If I Could Only Remember My Name is the debut solo album by David Crosby, released in February 1971 on Atlantic Records. One of four high-profile albums released by each member of Crosby, Stills, Nash & Young in the wake of their chart-topping Déjà Vu album, it peaked at #12 on the Billboard 200. It has been in print continuously since its initial release. The album gained new recognition in 2010 when it was listed second on the Vatican's "Top 10 Pop Albums of All Time" as published in the official newspaper of the Holy See, L'Osservatore Romano.
Although the album garnered its share of detractors, including Crosby's then-manager David Geffen and influential Village Voice rock critic Robert Christgau and only a lukewarm review from Lester Bangs in Rolling Stone, it was a modest commercial success, peaking at #12 on the Billboard Top Pop Albums chart. Two singles were taken from the album, "Music Is Love", which was released in April 1971 and peaked at #95 on the Billboard Hot 100, and "Orleans" which was released in July 1971. The album has gained in critical appreciation since its release.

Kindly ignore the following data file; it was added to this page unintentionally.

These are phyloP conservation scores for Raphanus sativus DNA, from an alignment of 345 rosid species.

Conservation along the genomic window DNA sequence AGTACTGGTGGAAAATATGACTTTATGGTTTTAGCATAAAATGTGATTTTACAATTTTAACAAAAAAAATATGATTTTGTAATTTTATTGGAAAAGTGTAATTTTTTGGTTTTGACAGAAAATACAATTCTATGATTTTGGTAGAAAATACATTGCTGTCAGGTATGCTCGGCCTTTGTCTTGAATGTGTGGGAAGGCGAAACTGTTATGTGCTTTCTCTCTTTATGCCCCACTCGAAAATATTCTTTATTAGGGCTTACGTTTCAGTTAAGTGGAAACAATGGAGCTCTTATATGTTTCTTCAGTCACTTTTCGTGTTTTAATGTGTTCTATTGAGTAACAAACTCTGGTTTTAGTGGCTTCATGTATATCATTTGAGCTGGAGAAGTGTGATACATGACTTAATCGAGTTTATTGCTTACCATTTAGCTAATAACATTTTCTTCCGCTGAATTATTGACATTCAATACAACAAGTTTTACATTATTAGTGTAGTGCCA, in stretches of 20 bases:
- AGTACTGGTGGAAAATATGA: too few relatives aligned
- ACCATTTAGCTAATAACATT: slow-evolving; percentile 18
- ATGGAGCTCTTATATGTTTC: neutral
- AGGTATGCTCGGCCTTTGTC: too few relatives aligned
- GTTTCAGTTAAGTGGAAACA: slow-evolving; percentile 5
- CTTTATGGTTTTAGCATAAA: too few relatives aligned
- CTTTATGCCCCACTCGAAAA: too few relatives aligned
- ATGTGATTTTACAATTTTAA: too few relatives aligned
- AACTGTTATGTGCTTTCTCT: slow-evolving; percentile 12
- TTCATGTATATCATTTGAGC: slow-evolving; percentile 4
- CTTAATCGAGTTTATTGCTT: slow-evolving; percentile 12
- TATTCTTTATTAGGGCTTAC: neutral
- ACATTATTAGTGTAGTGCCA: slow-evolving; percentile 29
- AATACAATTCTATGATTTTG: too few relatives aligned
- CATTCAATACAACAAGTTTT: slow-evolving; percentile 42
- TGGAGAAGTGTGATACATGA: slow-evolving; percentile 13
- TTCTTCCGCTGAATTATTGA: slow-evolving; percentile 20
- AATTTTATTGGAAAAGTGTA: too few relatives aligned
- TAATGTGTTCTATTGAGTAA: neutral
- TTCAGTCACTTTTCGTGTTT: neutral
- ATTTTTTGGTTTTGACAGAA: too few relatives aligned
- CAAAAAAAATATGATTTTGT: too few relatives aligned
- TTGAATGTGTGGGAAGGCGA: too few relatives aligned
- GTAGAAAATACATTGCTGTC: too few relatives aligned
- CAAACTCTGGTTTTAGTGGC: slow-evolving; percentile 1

The album was released on compact disc on October 25, 1990, having been digitally remastered from the original master tapes, using the equipment and techniques of the day, by original engineer Stephen Barncard. A double-disc reissue appeared on November 6, 2006, with an audio disc remastered in HDCD, including a bonus track "Kids and Dogs," and a second DVD Audio disc of the original album remixed for 5.1 digital Surround Sound. Reviews of the most recent reissue place the album in the same influential company as the more baroque works of Nick Drake and Fairport Convention.
On 18 November 2013, Crosby appeared on an edition of the BBC Radio 4 programme Mastertapes, which was dedicated to the making of the album. The following day, he took part in the programme's "B-side" edition, answering audience questions and performing songs from the album.